If the third cladding material is an electro-optic material, a fourth cladding material is spun onto the structure to form a cladding layer above the cores, and electrodes are optionally formed over the electro-optic material. A backside electrode is also optionally formed under electro-optic buttons at the beginning of the process so that, when an electrical voltage is applied to a top electrode located over an electro-optic cladding button, an electric field is produced through the electro-optic cladding button to vary the refractive index of that button.

Alternatively, instead of completing the structure as described in the previous two paragraphs, the following method may be used to complete the structure. A second cladding layer is spun onto the structure as described in the third paragraph preceding this paragraph and planarized to the tops of cores 27, 28, and 29, the temporary filler is removed, and the cavity is filled with e.g. the third cladding material described above. The structure is again planarized, and a fourth cladding layer is then spun on to complete the structure.

Electro-optic cladding buttons can be taller or shorter than or the same height as cores 27-29. The electro-optic cladding buttons may be between or may completely surround waveguides 27-29. At their point of closest approach, cores 27-29 are separated by a spacing of approximately 2-3 wavelengths or less, so that light is efficiently coupled between these cores. The electro-optic material may extend only part way between adjacent ribs, but preferably extends across the entire gap between adjacent ribs.

In this particular embodiment, the sidewalls of this button curve in a manner similar to the curved sidewalls of ribs 27 and 29. Preferably, this cladding button is wide enough that it contacts all three of these ribs 27-29, thereby providing cladding material that extends completely across the gap between each pair of adjacent ribs in the region where these ribs are most closely spaced. Instead of or additionally to placing cladding material in the curving portion of the cores, electro-optic material may be placed between the evanescently-coupled cores to effect a change in the optical signal being carried by the cores in response to an applied electric field.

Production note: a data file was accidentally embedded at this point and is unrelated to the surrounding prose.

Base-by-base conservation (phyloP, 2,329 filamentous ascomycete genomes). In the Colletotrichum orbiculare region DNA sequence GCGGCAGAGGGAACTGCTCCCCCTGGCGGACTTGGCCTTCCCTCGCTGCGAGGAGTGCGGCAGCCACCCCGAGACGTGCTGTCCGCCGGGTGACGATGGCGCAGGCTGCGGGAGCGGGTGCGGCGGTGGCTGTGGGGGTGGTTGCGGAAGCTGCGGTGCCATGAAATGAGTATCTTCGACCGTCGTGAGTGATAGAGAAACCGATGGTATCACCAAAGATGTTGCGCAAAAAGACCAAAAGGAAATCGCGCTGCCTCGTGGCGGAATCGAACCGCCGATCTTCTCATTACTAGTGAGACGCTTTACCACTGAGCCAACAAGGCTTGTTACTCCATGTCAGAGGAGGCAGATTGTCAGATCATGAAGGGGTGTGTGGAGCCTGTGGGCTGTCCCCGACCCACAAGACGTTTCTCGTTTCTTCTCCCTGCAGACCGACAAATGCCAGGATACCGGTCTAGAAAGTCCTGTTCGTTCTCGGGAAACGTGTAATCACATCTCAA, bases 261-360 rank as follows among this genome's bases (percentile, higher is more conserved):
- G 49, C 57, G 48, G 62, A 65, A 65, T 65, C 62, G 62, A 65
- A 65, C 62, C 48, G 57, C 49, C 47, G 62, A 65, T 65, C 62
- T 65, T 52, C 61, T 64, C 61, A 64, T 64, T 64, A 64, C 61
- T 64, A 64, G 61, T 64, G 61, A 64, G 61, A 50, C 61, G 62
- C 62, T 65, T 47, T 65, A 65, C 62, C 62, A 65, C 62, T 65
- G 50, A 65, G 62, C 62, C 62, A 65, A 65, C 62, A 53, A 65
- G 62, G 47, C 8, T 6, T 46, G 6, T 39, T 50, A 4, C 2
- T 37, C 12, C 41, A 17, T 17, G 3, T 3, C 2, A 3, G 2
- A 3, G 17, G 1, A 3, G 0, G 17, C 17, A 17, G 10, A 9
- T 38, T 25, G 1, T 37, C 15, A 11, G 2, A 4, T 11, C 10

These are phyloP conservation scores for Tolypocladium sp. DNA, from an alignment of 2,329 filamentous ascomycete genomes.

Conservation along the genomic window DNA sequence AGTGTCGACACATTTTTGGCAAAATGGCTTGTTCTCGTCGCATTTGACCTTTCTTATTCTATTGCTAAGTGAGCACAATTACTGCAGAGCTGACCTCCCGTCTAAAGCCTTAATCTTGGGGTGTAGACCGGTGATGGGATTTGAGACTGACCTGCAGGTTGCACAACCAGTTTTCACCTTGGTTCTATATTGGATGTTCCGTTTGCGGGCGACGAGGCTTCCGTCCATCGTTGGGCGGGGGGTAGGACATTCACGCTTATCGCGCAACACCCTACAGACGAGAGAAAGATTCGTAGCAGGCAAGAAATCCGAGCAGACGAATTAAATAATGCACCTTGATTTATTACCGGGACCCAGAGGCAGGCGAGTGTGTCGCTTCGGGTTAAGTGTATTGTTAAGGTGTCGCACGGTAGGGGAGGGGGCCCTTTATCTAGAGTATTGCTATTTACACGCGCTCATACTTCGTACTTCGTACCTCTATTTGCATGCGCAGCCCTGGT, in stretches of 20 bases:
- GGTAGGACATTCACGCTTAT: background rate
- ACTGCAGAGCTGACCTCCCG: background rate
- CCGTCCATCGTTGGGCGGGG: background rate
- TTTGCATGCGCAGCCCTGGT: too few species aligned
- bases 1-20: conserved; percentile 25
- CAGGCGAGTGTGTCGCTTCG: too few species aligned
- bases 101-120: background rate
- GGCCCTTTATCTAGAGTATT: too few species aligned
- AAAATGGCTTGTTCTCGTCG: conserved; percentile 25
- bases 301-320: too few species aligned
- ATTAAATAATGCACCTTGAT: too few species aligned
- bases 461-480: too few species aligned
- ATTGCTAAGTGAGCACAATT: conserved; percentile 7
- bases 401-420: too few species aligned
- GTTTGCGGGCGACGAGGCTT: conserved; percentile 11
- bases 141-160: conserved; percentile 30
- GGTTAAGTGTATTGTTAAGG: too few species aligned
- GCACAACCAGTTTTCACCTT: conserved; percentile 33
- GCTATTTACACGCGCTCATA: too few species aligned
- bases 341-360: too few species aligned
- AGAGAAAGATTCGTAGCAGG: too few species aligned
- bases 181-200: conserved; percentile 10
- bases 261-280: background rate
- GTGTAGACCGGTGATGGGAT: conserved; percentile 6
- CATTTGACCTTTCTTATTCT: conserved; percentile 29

(iii) Combinations of the Above Methods

Although much of the discussion above has been in terms of electro-optic buttons, it is generally advantageous to utilize both electro-active and passive buttons in a device incorporating hybrid waveguide structures to provide a wider range of functions on a device. For example, a passive core button can be used to provide cores with short-radius bends that act as conduits between different switches that are incorporated into a device. Interferometric switches, Δβ directional couplers, branching waveguide switches, total internal reflection switches, and/or multimode star or multimode interference couplers that have electro-optic core and/or cladding buttons, for instance, can also be incorporated into the same device to process the optical signal. The methods of making hybrid waveguide structures discussed above allow easy incorporation of any or all of these switches and other structures into one device because the methods permit patterning, etching, and forming the devices simultaneously.

One example illustrates how the above methods can be combined to form different hybrid waveguide structures. An interferometric filter used to demultiplex optical signals is illustrated in FIG. 10. This interferometric filter is fabricated by forming both cladding buttons and a core button using passive materials.

A first passive cladding material having a refractive index of 1.5100 is spun onto a silicon substrate or a silicon substrate having an oxide layer, and a rectangular section of the cladding through which a core will eventually run is patterned via photolithography and etched to form a rectangular trench in the substrate. A second passive cladding material having a refractive index of 1.6100 is spun onto the layer of the first passive cladding material, filling the void and forming a layer on the first passive cladding material.

The second passive cladding material is planarized using e.g. photoresist and a dry etch, leaving only a rectangular section of the second passive cladding material embedded within the first passive cladding material. The structure is patterned via photolithography, and two trenches are cut into the passive cladding materials. One trench passes through the middle of the rectangular section of the second cladding material, and the other trench passes through the first cladding material. This etch has established critical features of the interferometric switch, the width, height, and spacing of the cores to a tolerance of about 0.1 micron.